As for the rest of the world...you get the idea...news like the news on month and years ago.
Ivan2
not rated yet May 10, 2009
I didn't read the dirty digger's rubbish when it was free and I sure won't be paying for it

That is the scam about buying both the NYTimes and WSJ. He is trying to save his own right-wing lunacy under a "respectable" mask.
rwinners
not rated yet May 10, 2009
I'll never buy any news content from Her Rupert. He's almost as bad as FOX, in his own way.
vika_Tae
not rated yet May 10, 2009
All it will take is for one savvy entrepreneur to subscribe to a half dozen of these papers, read the news, rewrite the interesting stories in his or her own words, and post them to an advertising supported site.

Their advertising rates will skyrocket, and it'll be a source of free news that will continually force the paid walled gardens out of business.
EricMS00
not rated yet May 10, 2009
No newspaper is too big to fail, especially not yours Rupert. Die WSJ, die! Die New York Post die! You made your bed, now sleep in it scumbag!
Raffy2
not rated yet May 11, 2009
I always believe the maxim that drives success in the internet: it's gotta be FAST, FREE and FOREVER. No one owns the internet, not even Rupert's Billions; so, we'll see who prevails -- the web community wanting fast, free and forever or Rupert.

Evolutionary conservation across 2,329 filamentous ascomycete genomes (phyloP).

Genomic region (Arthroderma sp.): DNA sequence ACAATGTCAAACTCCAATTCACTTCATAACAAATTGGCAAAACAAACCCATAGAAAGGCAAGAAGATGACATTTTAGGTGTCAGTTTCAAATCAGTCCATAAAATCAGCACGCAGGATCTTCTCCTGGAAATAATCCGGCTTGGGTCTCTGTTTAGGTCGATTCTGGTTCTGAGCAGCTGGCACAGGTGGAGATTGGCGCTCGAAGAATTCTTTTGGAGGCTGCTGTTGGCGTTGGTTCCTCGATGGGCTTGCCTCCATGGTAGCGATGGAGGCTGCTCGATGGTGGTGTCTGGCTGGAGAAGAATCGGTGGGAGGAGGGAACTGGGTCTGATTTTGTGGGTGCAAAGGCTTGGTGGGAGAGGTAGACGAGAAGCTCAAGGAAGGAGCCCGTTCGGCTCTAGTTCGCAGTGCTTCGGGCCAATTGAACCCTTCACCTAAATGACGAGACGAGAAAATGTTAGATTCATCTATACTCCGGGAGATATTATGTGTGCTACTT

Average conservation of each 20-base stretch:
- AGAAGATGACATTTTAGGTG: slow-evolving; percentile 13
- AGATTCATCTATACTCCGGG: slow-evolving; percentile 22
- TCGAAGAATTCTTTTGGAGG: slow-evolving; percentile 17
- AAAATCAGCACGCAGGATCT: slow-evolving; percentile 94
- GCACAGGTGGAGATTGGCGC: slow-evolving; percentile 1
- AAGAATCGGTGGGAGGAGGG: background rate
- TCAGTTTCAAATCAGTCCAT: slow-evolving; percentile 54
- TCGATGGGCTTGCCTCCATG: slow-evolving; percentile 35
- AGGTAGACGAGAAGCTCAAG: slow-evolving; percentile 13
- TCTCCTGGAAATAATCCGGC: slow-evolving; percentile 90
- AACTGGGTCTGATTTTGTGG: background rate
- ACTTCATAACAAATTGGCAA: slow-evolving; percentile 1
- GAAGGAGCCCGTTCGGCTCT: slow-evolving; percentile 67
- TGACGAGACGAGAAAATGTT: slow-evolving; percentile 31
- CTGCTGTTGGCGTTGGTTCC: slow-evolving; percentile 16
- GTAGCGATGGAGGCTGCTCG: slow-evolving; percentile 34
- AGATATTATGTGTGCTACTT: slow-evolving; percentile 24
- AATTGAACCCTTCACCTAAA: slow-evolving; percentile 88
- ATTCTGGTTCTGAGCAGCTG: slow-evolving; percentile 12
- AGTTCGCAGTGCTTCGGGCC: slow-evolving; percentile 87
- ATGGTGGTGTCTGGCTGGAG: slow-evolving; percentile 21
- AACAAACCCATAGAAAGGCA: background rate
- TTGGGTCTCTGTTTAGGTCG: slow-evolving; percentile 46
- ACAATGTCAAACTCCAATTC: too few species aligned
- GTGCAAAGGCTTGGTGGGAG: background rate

wiyosaya
not rated yet May 11, 2009
Murdoch is trying something that has been tried by other outlets like CNN. CNN moved away from charging, I expect because no one would pay. From this standpoint, this matches Einstein's definition of insanity.

Good luck to him, but I think the consumer may be about to teach him a lesson.
JeanPierreSarti
5 / 5 (1) May 11, 2009
The problem with guys like Murdoch is that he probably has never read an email much less surfed the web for information. He gets his old-fashioned paper WSJ and FT ironed by his butler everyday and stokes his ego by counting the number of times his name shows up.

He should stick to creating one-sided news organizations that print money and leave real journalism to people with a little more integrity. If there are any left in the world.
jeffsaunders
not rated yet May 17, 2009
Rupert is saying that add revenue from internet readers does not pay enough for declining sales. Oh well that is probably because there is a lit more competition on the internet.

Many cases newspapers are delivered for free and you pay for them at the news agency to cover a handling cost. On the internet the actual delivery cost is a lot less than the delivery cost of a newspaper so the newspaper magnates are competing with much smaller operations on a more level playing field.

The upshot of all this is that yes even if he does charge for content there will be plenty of others that don't and after some fallout takes place there will be less operaters in the market place (read on the internet) and most people will still be reading news for free.

What does it all mean? it means that many of the above contributors are correct, most news will be read for free off the internet and those that charge will get smaller and smaller market share until they cease to exist.

unless of course Murdoch and the like can get some sort of license franchise from the government and crush the opposition through regulation and licensing fees. This is what the American racing and gambling organisations have managed to do - not sure if it is possible with the news but where there is a will there is also a way.